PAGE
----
The Commercialization of Intimate Life (Paperback)

Notes from Home and Work

By Arlie Russell Hochschild

University of California Press, 9780520214880, 322pp.

Publication Date: April 24, 2003

List Price: 34.95*
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Description

Arlie Russell Hochschild, author of three New York Times Notable Books, has been one of the freshest and most popular voices in feminist sociology over the last decades. Her influential, unusually perceptive work has opened up new ways of seeing family life, love, gender, the workplace, market transactions—indeed, American life itself. This book gathers some of Hochschild's most important and most widely read articles in one place, includes new work, and brings several essays to American audiences for the first time. Each chapter reflects on the complex negotiations we make day to day to juggle the conflicting demands of love and work. Taken together, they are a compelling, often startling, look at how our everyday lives are shaped by modern capitalism.

These essays, rich with the details of everyday life, explore larger social issues by looking at a series of intimate moments in people's lives. Among them, "Love and Gold" investigates the globalization of love by focusing on care workers who leave their own children and elderly to care for children and the elderly in wealthy countries. In "The Commodity Frontier," Hochschild considers an Internet ad for a "beautiful, smart, hostess, good masseuse—$400/week," and explores our responses to personal services for hire. In "From the Frying Pan into the Fire" she asks if capitalism is a religion. In addition to these recent essays, several of Hochschild's important early essays, such as "Inside the Clockwork of Male Careers," have been revised and updated for this collection.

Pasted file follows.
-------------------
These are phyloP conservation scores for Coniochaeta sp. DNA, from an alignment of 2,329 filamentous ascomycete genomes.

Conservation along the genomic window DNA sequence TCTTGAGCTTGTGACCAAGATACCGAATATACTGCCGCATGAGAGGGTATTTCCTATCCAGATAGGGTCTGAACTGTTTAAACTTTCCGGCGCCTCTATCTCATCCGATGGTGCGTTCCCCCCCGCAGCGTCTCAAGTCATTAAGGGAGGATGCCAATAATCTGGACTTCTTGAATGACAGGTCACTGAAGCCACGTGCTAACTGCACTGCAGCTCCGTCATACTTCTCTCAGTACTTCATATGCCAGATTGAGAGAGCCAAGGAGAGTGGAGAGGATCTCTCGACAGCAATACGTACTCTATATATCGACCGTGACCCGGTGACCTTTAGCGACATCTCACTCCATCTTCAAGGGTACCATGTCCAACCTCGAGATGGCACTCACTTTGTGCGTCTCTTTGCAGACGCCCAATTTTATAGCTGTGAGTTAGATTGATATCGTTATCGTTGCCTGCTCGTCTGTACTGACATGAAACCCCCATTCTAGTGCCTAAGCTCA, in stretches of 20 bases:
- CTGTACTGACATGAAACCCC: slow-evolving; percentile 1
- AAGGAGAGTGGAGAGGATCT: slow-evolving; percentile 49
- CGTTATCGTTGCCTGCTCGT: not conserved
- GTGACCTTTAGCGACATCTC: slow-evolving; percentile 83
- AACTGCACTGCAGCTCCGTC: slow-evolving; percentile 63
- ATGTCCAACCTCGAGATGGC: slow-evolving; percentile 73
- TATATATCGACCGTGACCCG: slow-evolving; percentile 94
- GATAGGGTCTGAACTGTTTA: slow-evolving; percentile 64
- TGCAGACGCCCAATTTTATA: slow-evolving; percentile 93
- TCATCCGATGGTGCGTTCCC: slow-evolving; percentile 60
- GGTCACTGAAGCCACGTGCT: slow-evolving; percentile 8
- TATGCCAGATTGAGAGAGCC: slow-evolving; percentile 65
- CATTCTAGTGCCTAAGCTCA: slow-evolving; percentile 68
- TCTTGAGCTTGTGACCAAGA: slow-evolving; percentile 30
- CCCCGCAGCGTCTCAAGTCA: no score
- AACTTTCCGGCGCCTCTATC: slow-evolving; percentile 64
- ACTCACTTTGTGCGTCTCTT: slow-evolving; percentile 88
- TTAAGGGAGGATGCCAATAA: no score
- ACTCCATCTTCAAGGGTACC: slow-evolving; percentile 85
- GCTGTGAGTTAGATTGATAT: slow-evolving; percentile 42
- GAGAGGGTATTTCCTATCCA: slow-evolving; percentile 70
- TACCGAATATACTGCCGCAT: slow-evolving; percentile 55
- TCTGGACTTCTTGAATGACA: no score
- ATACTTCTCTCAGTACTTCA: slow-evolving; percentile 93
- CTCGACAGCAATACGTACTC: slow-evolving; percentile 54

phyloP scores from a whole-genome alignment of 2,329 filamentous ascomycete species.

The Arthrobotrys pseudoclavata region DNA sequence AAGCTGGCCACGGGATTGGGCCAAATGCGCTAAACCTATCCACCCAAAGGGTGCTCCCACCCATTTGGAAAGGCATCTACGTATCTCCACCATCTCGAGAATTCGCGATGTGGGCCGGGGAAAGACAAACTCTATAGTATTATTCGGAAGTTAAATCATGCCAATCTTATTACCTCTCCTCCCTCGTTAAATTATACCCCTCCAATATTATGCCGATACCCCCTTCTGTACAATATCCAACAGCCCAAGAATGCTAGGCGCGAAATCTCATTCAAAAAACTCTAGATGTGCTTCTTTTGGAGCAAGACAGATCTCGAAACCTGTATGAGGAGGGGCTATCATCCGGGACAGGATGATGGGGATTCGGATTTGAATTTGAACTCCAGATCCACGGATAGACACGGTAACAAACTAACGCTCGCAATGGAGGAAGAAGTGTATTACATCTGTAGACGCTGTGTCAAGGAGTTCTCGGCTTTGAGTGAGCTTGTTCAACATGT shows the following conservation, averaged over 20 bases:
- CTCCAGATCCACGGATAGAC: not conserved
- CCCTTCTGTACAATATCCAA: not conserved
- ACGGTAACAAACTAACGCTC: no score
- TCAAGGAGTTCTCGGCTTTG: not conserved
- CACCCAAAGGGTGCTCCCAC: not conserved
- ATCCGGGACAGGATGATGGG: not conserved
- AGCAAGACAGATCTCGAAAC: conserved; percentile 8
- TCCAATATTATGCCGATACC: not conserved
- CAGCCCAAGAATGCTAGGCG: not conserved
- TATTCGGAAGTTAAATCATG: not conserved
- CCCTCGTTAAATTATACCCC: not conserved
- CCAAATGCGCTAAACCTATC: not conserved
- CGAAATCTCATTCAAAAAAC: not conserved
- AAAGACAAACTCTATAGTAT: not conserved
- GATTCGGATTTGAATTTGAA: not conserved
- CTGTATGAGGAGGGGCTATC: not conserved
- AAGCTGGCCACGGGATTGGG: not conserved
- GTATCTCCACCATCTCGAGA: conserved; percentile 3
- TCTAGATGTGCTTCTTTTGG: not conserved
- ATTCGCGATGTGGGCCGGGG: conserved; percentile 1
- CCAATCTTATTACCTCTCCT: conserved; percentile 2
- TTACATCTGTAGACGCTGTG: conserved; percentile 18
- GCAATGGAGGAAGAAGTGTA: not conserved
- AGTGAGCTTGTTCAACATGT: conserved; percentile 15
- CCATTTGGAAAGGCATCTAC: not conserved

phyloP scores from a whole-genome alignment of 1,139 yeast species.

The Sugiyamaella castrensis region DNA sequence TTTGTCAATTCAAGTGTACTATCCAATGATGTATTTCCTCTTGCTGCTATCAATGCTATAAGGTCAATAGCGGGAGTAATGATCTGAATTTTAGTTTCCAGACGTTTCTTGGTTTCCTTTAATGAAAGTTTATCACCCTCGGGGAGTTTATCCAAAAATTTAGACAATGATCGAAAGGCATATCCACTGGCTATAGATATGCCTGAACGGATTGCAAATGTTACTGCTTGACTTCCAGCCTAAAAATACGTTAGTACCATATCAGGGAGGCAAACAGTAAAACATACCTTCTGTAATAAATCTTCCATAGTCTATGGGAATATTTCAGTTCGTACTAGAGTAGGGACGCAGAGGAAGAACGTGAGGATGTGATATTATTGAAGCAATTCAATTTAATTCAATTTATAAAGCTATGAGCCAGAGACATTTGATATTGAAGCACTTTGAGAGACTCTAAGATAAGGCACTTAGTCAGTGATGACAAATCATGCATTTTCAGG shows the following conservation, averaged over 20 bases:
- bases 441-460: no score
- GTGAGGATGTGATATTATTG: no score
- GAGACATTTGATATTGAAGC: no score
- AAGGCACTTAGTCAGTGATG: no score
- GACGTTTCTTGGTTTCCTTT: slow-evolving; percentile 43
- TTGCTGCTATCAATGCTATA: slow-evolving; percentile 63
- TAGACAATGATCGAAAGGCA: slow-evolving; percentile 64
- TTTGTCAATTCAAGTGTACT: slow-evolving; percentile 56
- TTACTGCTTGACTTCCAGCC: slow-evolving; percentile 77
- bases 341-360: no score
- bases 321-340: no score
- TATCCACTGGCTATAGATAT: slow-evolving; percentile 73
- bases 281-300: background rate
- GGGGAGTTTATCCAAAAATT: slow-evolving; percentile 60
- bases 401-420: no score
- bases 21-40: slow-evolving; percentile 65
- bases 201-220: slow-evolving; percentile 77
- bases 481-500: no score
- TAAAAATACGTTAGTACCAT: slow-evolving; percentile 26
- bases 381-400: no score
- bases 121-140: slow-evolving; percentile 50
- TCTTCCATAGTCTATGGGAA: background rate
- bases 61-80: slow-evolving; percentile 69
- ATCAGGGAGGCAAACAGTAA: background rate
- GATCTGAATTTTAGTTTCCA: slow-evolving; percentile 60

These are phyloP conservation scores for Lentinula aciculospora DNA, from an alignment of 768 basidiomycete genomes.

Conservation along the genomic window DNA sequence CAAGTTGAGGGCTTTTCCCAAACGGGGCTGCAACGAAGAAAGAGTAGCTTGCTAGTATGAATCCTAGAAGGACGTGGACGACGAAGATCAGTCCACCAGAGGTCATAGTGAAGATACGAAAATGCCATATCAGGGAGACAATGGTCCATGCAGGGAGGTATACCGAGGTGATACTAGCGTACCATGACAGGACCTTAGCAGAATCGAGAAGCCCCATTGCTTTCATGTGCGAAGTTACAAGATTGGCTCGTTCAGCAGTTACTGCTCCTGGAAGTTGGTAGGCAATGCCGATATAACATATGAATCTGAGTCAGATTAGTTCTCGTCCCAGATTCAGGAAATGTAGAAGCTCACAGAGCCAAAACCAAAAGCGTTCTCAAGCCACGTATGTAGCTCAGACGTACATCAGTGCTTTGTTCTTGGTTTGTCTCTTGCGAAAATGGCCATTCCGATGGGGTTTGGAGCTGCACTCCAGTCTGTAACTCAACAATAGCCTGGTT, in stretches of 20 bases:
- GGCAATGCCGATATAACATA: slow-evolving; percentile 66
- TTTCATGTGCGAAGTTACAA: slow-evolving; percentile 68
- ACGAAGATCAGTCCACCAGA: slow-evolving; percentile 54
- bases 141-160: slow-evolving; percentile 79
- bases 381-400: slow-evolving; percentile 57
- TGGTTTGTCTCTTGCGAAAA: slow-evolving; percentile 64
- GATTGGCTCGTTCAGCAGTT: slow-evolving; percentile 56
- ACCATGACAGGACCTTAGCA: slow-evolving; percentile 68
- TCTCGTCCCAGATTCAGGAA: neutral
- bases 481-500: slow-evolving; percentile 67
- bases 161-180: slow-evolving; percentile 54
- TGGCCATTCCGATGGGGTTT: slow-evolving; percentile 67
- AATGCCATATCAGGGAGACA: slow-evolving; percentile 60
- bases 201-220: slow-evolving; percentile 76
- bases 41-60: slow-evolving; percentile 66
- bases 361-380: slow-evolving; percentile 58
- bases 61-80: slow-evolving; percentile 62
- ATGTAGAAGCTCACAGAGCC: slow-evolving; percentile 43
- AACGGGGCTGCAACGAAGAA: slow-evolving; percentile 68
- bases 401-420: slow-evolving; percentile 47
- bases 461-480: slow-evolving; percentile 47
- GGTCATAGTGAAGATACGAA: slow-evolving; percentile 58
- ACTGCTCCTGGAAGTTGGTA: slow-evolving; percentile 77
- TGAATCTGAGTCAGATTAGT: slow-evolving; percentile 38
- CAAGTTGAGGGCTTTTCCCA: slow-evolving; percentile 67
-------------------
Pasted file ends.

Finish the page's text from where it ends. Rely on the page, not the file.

About the Author

Arlie Russell Hochschild is Professor of Sociology at the University of California, Berkeley. She is author of The Time Bind: When Work Becomes Home and Home Becomes Work (1997), The Second Shift: Working Parents and the Revolution at Home (1989), and The Managed Heart: Commercialization of Human Feeling (California, 1983), all cited as Notable Books of the Year by the New York Times. She is also author of The Unexpected Community (California, 1973), and she has received the American Sociological Association Award for Public Understanding of Sociology.